Friday, September 9, 2011

The Embarrassment Of A Visit

Many people I know are upset because the Indian prime minister's visit has been a big let down for them. It was high on promise but low on delivery or something else that's hard to explain. Or, may be they are making too much fuss about it. May be it was meant to be like this. A humble host got carried away because a prominent guest was coming. 

Did India ever promise to give what we took for granted? What were agreed between the two prime ministers in January 2010, then between two foreign ministers and afterwards two foreign secretaries? Was everything put in black and white, or was it one of those things better left unspoken?

I am not upset, but I am confused. How could we be so far off the mark that so little happened when so much was expected? And how could our foreign minister still insist that she hoped the Teesta agreement was going to be signed after the Indian foreign secretary had told the press in New Delhi that nothing would be done without a nod from West Bengal. By then it was clear that Mamata Banerjee had thrown a monkey wrench into the Manmohan visit.

Upon what did our foreign minister base her vain optimism? Why did she think that after the Indian announcement she could still pull it off by a stroke of her wishful thinking? Was it her inexperience that she failed to read between the lines? Or, was it something she knew about the Indians that the Indians didn't know about themselves?

Come to think of it, water sharing had already hit the rocks when Indian Water Resources Minister Salman Khurshid never showed up for his meeting. He was supposed to arrive in Bangladesh in August, which he never did. Did anybody from our side ever bother to find out what had happened? Did anybody put on the thinking cap that it spelt trouble for the water deal(s)?

Joe Valachi was the first Mafia member who had publicly acknowledged the existence of the Mafia in the United States. This same Joe had also confessed, "You can imagine my embarrassment when I killed the wrong guy." In so much as the Indian prime minister is always welcome in this country, whose embarrassment is it that he came on a wrong visit because it was for the wrong reason?

I say it because may be all along India was thinking of this visit as a goodwill gesture whereas Bangladesh was thinking of something more. It has been as embarrassing as bringing in a birthday cake to a wedding anniversary. But how did it happen is the question that has been bugging people. Did the two sides talk about these things? Who failed to understand whom? How could two sides go away with two different notes from the same meetings?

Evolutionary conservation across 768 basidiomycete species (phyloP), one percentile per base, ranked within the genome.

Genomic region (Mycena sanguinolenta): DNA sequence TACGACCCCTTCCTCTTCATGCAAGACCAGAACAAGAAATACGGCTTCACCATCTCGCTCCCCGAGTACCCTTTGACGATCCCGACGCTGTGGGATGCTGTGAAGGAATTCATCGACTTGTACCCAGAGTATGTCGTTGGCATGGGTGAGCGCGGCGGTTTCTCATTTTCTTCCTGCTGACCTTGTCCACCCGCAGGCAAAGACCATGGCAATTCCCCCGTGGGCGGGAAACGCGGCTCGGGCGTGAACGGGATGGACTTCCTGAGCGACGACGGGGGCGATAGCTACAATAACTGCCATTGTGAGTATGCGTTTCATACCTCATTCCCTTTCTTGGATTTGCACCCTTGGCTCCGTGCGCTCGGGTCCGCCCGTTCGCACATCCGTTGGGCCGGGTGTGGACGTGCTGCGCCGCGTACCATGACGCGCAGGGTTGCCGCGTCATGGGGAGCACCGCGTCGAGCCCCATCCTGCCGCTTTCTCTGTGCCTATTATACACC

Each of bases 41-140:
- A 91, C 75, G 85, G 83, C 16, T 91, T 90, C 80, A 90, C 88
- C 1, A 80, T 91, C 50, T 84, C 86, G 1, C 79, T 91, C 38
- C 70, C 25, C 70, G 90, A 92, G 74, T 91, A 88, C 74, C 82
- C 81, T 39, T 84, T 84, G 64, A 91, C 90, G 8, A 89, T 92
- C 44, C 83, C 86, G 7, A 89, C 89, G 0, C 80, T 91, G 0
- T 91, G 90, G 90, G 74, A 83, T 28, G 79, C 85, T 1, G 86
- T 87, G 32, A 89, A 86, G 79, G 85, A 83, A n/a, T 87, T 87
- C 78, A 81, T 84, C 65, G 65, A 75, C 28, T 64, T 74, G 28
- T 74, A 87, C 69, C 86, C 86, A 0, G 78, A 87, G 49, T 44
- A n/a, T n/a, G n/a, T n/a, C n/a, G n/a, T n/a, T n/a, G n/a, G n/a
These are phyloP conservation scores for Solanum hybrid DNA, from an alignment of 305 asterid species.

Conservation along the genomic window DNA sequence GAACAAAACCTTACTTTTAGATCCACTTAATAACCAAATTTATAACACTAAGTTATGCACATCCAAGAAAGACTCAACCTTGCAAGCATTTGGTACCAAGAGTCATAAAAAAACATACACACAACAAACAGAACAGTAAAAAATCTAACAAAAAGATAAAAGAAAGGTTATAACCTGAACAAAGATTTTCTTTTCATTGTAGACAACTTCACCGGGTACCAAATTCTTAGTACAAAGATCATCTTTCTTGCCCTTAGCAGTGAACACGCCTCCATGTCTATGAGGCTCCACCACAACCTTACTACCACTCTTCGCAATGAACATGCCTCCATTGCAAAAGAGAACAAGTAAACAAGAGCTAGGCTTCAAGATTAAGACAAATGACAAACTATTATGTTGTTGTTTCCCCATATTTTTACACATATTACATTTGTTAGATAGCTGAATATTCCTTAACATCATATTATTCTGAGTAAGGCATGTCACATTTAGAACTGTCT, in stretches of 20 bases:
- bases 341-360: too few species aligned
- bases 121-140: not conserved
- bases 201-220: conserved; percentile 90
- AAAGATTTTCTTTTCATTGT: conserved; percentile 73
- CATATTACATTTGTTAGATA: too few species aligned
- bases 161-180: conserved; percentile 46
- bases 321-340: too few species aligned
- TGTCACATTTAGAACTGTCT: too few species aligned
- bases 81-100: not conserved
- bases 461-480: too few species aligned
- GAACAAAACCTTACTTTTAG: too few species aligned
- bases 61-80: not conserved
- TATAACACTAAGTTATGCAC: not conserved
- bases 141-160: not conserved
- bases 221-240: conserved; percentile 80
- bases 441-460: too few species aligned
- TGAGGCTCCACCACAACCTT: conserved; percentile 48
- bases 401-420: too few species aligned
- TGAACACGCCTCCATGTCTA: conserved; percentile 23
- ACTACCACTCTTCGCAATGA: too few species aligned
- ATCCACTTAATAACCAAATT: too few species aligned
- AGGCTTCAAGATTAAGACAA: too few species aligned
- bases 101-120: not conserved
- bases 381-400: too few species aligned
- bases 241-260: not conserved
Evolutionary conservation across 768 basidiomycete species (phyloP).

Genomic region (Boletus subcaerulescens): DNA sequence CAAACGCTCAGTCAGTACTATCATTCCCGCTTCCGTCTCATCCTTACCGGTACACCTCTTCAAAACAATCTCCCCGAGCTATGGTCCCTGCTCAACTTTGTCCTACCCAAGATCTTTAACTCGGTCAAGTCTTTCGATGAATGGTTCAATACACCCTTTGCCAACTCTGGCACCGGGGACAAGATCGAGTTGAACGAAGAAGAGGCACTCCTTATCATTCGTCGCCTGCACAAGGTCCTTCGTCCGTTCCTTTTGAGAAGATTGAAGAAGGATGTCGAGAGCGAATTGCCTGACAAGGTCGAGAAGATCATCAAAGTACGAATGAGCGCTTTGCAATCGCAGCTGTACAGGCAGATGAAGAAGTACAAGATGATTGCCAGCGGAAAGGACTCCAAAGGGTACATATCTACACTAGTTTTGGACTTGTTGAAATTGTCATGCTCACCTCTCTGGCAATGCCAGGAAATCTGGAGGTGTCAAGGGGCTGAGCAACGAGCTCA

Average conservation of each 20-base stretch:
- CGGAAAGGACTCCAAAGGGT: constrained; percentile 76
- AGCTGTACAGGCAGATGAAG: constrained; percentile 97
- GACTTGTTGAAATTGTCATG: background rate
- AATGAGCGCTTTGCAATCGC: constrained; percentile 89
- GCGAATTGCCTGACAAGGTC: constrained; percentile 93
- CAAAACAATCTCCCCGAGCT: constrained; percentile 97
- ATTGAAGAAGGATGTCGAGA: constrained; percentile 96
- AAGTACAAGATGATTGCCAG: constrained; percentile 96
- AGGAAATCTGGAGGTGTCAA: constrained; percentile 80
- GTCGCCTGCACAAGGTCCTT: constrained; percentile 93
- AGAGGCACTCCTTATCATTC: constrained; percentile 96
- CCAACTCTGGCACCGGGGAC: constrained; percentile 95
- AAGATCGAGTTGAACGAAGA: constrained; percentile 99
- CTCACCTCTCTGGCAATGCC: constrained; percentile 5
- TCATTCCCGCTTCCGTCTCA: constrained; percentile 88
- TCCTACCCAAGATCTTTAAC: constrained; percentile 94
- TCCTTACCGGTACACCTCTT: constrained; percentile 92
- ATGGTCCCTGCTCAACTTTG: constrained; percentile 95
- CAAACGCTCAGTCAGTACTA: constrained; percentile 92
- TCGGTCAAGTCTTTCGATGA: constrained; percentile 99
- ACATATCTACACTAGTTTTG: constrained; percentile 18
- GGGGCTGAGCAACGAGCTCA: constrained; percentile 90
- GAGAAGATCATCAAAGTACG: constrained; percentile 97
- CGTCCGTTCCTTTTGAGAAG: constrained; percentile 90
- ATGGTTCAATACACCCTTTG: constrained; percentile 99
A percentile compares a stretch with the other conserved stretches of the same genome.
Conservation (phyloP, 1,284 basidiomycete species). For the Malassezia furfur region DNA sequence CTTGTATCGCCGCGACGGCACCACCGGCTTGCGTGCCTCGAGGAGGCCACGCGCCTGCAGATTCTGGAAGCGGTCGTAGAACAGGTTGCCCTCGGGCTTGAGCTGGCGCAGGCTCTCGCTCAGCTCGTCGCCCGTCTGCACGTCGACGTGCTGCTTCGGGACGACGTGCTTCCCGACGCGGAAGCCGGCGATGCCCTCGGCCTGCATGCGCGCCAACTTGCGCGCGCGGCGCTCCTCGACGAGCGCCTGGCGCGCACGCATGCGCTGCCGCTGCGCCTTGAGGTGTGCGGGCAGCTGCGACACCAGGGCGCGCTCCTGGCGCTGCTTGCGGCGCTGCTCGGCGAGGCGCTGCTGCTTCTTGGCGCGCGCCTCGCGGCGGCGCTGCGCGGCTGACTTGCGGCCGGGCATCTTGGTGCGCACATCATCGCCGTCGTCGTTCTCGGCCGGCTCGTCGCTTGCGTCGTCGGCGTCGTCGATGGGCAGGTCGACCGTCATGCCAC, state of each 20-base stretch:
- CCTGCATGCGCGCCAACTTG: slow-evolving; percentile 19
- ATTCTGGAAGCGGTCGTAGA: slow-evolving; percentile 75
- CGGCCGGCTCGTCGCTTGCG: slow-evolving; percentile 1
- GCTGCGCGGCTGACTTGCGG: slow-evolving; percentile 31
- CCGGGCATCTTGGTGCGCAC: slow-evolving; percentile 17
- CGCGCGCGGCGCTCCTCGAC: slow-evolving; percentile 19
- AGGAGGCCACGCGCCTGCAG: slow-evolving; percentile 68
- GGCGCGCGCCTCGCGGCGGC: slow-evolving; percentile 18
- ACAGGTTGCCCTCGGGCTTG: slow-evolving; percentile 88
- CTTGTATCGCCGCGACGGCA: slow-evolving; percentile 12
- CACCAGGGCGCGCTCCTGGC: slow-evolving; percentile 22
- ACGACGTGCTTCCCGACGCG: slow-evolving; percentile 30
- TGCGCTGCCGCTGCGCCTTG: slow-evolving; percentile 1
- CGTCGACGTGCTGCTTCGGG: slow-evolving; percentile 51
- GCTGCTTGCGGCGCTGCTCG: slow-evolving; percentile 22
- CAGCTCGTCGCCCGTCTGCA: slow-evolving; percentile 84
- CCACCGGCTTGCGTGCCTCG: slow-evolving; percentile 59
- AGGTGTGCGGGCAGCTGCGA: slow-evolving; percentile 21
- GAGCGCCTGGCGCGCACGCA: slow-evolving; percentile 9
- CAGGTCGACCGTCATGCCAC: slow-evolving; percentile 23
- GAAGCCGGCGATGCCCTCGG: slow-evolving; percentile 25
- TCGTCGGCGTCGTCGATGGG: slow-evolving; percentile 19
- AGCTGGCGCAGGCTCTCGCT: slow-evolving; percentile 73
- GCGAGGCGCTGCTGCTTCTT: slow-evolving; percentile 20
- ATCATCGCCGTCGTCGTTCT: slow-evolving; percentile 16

It is Machiavelli who explains to his would-be prince that the very notion of men being basically virtuous is the falsehood that the unscrupulous tell to exploit the gullible. Who was unscrupulous here and who was gullible between the two countries? Was it us the unscrupulous who lied to us the gullible? 

There are already whispers that bygones are bygones and both countries should move on. Some of our high-placed officials are busy scavenger hunting, looking for treasure in trash. In their desperate bid to save their faces, they refuse to accept the Indian premier's visit has been anything less than a success. 

The fact remains that the visit has been badly managed both in preparation and perception. It has been a success that an Indian prime minister came to Bangladesh on a state visit after 12 years. It has been a success that border protocol was signed and the Tin Bigha corridor will remain open round the clock from now on. Discerning eyes might pick up a few more brownie points missed out by crude minds.

But, on the whole, the visit has left Bangladesh-India relations badly chewed in public imagination. People on this side of the border were excited. The goodwill for India in the country was at its highest point in many years. 

A friendly government is sitting in power. Indian Congress President Sonia Gandhi came to accept an award in belated recognition of Indira Gandhi's contribution to the independence of Bangladesh. Two countries jointly celebrated the 150th anniversary of Tagore. Indian cultural teams have been regular phenomena in Bangladesh since this government took office.

This visit was expected to be icing on the cake, sort of a climax of an enduring era of good feelings between two nations. All said and done that momentum has been disturbed. India has left a friendly government hung out to dry. Its ego bruised, this government surely knows that it hurts.

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